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Probabilistic Markov Model Estimating Cost Effectiveness of Methylphenidate Osmotic-Release Oral System Versus Immediate-Release Methylphenidate in Children and Adolescents: Which Information is Needed?

Schawo, S., van der Kolk, A., Bouwmans, C., Annemans, L., Postma, M., Buitelaar, J., van Agthoven, M. & Hakkaart-van Roijen, L., May-2015, In : Pharmacoeconomics. 33, 5, p. 489–509 21 p.

Research output: Contribution to journalArticleAcademicpeer-review

  • Saskia Schawo
  • Annemarie van der Kolk
  • Clazien Bouwmans
  • Lieven Annemans
  • Maarten Postma
  • Jan Buitelaar
  • Michel van Agthoven
  • Leona Hakkaart-van Roijen

BACKGROUND: Incidence of attention deficit hyperactivity disorder (ADHD) in children and adolescents has been increasing. The disorder results in high societal costs. Policymakers increasingly use health economic evaluations to inform decisions on competing treatments of ADHD. Yet, health economic evaluations of first-choice medication of ADHD in children and adolescents are scarce and generally do not include broader societal effects.

OBJECTIVES: This study presents a probabilistic model and analysis of methylphenidate osmotic-release oral system (OROS) versus methylphenidate immediate-release (IR). We investigate and include relevant societal aspects in the analysis so as to provide cost-effectiveness estimates based on a broad societal perspective.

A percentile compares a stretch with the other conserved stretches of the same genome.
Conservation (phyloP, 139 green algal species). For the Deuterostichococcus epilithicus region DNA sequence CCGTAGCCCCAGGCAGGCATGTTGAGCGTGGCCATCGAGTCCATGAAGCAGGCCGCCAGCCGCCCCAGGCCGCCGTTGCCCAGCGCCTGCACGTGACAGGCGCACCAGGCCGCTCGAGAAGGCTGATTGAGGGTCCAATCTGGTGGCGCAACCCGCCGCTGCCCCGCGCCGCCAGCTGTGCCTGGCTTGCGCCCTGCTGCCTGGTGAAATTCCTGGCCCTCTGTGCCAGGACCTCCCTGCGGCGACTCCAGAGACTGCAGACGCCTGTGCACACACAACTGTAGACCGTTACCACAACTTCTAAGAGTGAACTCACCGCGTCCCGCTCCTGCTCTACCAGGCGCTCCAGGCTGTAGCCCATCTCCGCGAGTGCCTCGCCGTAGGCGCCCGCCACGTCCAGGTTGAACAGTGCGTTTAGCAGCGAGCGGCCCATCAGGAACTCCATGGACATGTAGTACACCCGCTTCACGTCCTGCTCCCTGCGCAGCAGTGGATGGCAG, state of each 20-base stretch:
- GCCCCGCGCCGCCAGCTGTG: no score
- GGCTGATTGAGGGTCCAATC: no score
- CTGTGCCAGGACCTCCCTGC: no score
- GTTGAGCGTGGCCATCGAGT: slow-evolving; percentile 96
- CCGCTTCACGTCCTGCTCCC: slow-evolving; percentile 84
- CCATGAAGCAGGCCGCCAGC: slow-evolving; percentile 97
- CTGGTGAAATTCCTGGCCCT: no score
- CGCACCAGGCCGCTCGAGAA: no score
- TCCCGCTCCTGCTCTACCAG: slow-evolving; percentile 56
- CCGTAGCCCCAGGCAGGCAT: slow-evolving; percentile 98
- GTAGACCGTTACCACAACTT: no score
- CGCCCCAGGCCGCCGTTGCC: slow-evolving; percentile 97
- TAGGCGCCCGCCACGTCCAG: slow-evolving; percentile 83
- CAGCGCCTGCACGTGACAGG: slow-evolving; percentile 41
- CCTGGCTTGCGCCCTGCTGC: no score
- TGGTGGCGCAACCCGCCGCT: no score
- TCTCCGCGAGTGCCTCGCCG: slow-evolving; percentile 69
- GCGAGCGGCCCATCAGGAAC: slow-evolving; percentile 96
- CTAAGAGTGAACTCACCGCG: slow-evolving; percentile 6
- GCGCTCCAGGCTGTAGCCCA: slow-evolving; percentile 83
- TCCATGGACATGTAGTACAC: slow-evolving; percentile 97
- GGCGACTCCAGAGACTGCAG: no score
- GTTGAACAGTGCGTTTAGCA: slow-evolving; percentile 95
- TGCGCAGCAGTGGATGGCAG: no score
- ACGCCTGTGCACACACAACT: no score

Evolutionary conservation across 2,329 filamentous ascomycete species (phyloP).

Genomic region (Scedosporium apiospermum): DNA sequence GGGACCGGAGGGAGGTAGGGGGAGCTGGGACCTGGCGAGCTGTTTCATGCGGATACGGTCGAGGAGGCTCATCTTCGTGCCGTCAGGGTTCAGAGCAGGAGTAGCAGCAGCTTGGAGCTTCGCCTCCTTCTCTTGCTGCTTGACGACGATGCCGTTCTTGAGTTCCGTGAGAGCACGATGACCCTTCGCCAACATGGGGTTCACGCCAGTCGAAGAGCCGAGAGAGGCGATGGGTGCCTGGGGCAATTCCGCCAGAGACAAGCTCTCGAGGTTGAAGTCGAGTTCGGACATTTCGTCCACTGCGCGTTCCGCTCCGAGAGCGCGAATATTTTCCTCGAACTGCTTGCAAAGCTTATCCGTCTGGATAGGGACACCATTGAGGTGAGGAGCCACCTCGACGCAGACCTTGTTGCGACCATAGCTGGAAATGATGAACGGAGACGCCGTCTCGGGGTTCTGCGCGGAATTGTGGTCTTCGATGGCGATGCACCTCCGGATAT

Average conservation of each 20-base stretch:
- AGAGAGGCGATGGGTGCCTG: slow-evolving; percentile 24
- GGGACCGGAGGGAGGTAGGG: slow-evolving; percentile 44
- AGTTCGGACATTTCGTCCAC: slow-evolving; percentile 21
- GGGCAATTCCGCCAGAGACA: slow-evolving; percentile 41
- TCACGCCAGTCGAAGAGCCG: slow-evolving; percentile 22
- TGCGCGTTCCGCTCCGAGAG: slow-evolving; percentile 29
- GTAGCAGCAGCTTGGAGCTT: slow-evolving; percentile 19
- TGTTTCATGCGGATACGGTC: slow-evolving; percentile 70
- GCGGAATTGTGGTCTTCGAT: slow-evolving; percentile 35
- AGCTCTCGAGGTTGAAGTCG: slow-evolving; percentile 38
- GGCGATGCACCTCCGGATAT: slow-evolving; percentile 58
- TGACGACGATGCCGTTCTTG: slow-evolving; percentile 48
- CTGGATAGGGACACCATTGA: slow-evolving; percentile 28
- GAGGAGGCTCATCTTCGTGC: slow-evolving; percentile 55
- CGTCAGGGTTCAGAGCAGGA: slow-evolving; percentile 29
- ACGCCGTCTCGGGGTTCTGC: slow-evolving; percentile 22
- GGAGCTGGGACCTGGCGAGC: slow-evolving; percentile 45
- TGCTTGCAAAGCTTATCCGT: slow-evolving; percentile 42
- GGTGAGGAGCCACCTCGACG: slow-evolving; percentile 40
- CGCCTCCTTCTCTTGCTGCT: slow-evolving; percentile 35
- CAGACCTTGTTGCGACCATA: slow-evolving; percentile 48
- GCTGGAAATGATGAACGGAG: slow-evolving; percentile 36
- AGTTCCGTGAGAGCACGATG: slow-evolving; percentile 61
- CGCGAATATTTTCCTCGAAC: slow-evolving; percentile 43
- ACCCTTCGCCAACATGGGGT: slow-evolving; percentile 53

METHODS: We enhanced an existing Markov model and determined the cost effectiveness of OROS versus IR for children and adolescents responding suboptimally to treatment with IR. Enhancements included screening of a broad literature base, updated utility values, inclusion of costs and effects on caregivers and a change of the model type from deterministic to probabilistic.

RESULTS: The base case scenario resulted in lower incremental costs (<euro>-5815) of OROS compared with IR and higher incremental quality-adjusted life-year (QALY) gains (0.22). Scenario analyses were performed to determine sensitivity to changes in transition rates, utility of caregivers, medical costs of caregivers and daily medication dose.

CONCLUSIONS: The results indicate that, for children responding suboptimally to treatment with IR, the beneficial effect of OROS on compliance may be worth the additional costs of medication. The presented model adds to the health economic information available for policymakers and to considerations on a broader perspective in cost-effectiveness analyses.

Original languageEnglish
Pages (from-to)489–509
Number of pages21
JournalPharmacoeconomics
Volume33
Issue number5
Publication statusPublished - May-2015

    Keywords

  • adolescent, attention deficit disorder, caregiver, child, cost effectiveness analysis, diseases, drug therapy, economic evaluation, health, human, model, quality adjusted life year, screening, methylphenidate

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